09.11.2008

Interlude: My Recording Technology

Posted by AJ Harbison at 10:18 pm

Since I’m recording two clapping pieces this week for your listening pleasure (one in the previous post and one yet to come), and since Albert and Ryan Fleming both asked (here) about how I record, we’ll take a brief respite from the clapping posts and I’ll reveal my “technologies and techniques” of recording.

My “first album” of sorts, Following A Star, was recorded at the end of 2005 using my iBook G4 laptop, which (I think) was new in 2004 and was running Mac OSX 10.4 Tiger at the time. I used the Mac program GarageBand v. 1.1.0 to actually record the album, and lacking any real recording equipment, I used the computer’s built-in mike. For being a built-in mike, it performed very well, and the only real drawback was noticeable but not overwhelming static in the background. (You can listen to that whole album on my website, www.ajharbison.com, under the heading “Popular Music” on the Music page.)

Last year, for Christmas, my mother bought me the instrument I’ve been using for the recent recordings (“Just As I Am” and the clapping recordings). It’s called The Snowball, and it’s made by Blue Microphones. The cool thing about The Snowball is that it’s a professional quality USB mike, so it’s exceptionally clear while needing no intermediate interface–a standard USB cord runs straight from the mike into the computer. I love it. I still use GarageBand, and now that I’ve figured out how to use The Snowball with the program, it’s great. (Before I realized that you had to change the audio input setting within GarageBand, I was still recording with the built-in mike thinking I was using The Snowball. That was a bummer.)

If you’re the audio geek type, you can check out all the product specs on The Snowball’s page. If you’re too lazy to check that out, the basic stats are that it records at a 44.1 kHz and 16-bit rate–typical CD quality–and can operate in either omnidirectional or cardioid polar patterns. In other words, it can do pretty much anything I would ever need it to do, and it does it at a very high level of quality. I’m very happy with it.

The only problem that I’ve come across–and I’ve only discovered it recently–is that it has a slight latency problem with GarageBand; in other words, when I’m recording a second track, there’s a slight delay between what I hear in the first track and what I’m recording on the second track. So if I sync the performance of the second track to the first as I listen to the first, when I play them both back the second track will be slightly behind. I haven’t figured out how to fix this yet, and I’m not sure whether the problem is in the mike, the program, or my computer (it’s getting old now and it’s rather slow). I recorded “Just As I Am” playing guitar and singing at the same time (so it was only one track), and I’m recording the clapping pieces by syncing both parts to GarageBand’s built-in metronome, which has worked thus far (and made me think of this A.W. Tozer quote). But if I want to do any other multi-track recording, I need to figure out how to eliminate the latency.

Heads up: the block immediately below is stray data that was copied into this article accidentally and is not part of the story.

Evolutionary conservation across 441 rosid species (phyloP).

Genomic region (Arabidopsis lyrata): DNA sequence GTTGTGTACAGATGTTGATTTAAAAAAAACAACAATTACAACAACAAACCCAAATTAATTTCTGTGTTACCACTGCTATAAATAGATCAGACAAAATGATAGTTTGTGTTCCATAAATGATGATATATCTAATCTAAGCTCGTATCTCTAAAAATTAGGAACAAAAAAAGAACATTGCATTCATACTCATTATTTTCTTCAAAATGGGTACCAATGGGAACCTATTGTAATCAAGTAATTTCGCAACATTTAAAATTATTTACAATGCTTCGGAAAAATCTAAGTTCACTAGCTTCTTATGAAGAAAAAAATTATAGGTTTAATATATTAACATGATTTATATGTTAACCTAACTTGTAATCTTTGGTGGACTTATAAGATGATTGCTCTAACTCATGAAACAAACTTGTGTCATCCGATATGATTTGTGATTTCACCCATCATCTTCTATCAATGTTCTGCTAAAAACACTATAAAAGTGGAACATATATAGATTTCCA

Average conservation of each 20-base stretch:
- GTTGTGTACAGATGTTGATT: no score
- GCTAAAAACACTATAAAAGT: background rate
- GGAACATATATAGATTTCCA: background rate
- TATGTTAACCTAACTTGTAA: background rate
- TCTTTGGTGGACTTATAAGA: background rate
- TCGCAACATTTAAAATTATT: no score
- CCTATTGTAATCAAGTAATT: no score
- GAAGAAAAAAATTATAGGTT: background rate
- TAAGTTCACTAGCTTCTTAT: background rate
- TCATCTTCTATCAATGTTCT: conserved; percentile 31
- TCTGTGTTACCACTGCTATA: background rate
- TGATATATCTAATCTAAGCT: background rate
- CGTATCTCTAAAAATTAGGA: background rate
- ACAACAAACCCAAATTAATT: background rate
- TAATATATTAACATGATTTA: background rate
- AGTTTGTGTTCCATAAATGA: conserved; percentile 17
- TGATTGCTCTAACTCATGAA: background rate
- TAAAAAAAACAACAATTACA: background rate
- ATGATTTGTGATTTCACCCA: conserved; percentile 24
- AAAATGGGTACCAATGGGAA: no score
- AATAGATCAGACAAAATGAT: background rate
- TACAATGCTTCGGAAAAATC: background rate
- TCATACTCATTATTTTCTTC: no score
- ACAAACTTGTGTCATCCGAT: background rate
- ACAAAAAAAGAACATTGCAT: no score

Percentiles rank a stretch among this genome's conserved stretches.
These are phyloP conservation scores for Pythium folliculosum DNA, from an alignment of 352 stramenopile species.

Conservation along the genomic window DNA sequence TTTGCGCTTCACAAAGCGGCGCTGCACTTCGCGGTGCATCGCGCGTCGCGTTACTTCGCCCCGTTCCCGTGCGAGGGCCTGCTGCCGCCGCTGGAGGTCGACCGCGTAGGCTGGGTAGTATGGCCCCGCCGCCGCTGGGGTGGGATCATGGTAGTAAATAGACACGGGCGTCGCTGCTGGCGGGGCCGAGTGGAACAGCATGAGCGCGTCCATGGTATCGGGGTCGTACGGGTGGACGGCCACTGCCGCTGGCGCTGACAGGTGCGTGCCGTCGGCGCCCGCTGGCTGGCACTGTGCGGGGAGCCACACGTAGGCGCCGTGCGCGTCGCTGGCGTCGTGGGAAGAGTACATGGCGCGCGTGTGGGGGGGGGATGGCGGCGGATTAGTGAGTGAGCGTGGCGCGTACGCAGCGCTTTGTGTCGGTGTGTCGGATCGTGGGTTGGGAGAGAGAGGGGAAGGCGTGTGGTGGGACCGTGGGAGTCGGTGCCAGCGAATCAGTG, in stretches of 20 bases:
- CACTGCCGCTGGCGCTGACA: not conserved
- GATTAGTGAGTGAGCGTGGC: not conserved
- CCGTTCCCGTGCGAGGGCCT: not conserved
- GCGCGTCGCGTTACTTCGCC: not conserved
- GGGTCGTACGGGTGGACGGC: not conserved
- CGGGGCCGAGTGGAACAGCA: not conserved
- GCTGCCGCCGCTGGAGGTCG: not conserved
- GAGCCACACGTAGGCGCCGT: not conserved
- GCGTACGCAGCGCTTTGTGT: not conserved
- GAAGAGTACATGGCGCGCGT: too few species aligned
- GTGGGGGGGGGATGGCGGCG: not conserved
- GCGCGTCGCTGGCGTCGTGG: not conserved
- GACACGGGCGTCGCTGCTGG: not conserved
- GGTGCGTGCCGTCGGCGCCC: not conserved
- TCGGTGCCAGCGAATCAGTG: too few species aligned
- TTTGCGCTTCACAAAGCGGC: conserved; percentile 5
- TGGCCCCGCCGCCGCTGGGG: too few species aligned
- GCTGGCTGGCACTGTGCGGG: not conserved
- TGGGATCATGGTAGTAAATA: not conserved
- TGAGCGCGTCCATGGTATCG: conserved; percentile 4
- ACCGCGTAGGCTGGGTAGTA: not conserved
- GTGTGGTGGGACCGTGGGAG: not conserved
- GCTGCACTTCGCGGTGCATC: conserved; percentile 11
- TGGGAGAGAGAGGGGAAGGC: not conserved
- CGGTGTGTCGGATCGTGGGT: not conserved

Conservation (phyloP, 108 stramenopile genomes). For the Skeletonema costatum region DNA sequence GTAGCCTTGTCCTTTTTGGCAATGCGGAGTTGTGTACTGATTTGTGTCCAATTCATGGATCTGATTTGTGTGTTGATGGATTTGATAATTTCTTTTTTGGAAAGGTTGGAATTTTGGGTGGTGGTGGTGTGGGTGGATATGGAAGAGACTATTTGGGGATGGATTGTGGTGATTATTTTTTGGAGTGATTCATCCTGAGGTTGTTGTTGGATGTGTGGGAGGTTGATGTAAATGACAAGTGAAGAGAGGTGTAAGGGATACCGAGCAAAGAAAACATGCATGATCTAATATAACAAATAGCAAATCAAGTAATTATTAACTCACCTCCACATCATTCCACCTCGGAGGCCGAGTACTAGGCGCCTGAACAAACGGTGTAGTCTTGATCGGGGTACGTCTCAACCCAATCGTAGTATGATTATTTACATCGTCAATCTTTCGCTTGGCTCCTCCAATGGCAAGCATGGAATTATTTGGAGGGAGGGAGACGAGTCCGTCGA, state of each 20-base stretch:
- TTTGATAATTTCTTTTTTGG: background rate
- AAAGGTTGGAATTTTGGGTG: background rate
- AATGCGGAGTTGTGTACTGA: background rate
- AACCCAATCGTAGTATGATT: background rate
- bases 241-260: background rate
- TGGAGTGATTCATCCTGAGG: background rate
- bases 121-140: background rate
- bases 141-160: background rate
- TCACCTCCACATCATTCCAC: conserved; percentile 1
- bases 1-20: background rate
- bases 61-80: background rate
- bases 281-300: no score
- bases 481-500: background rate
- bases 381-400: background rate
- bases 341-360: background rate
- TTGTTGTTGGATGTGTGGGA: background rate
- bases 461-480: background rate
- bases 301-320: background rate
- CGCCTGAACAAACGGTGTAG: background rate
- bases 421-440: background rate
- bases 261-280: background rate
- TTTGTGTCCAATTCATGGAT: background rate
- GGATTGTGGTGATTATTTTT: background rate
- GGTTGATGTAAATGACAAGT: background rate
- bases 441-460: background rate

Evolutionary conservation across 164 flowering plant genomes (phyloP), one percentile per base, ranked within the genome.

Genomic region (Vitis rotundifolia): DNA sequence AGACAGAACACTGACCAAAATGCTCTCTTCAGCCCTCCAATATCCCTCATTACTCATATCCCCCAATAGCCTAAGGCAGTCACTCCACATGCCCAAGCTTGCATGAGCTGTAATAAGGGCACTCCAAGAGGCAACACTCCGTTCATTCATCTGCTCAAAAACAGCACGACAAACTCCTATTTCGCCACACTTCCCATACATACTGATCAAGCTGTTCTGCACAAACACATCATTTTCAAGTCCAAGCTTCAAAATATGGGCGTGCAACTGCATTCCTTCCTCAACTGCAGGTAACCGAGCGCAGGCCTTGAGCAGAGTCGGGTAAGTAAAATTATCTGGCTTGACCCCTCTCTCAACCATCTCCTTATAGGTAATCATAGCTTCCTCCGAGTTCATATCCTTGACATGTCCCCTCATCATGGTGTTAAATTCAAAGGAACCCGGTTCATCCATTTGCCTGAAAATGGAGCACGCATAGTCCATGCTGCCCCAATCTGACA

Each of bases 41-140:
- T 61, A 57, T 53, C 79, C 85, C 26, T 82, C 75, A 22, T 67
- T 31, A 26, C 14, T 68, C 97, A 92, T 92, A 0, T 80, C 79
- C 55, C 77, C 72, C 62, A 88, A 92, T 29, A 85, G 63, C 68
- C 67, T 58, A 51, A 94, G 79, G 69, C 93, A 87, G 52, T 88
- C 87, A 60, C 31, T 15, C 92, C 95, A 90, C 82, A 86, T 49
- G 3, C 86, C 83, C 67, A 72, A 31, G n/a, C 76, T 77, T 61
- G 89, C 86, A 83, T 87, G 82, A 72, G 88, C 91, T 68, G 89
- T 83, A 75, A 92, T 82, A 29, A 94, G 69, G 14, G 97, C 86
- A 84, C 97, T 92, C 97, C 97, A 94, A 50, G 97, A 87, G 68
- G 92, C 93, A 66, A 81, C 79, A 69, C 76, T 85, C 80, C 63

But in terms of quality, I couldn’t be happier. The guitar and voice, even recorded together, sound terrific, as Albert pointed out–I joked to my girlfriend that “the guitar sounds better than live!” If you have any suggestions about the latency, let me know; if I figure it out, I’ll post about it here. And until then, Albert and Fleming (and any others who are curious): I hope this satisfies your curiosity.

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Comments

  1. Gravatar

    ryan fleming on 09.12.2008

    Thanks for the response! About the latency, if you want we can perform a little experiment. You can come over sometime (or I can come to your place) and we can try recording with your mic on my computer (it is a 6 month old Macbook Pro) to see if it is a hardware issue, and we can also try recording into Logic Pro to see if it is a software issue. I can also take a look at your settings and setup within Garageband.

    Also, do you have monitoring turned on when you record (i.e. you can hear what your playing through your headphones when your recording)? You can turn off monitoring and just play along while you record, and then you can drag the audio file backwards in time to compensate for the delay. You might have to adjust the snap feature within garage band so you will be able to drag it to the precise spot where you need it.

    Hope this helps!

  2. Gravatar

    Darth_Harbison on 09.12.2008

    Yeah, I’m still bitter about when you figured out that Garage Band was secretly using the built-in mic anyway. Some of us were really hindered by this in the making of certain media projects with certain audio tracks.

    *sniffle*

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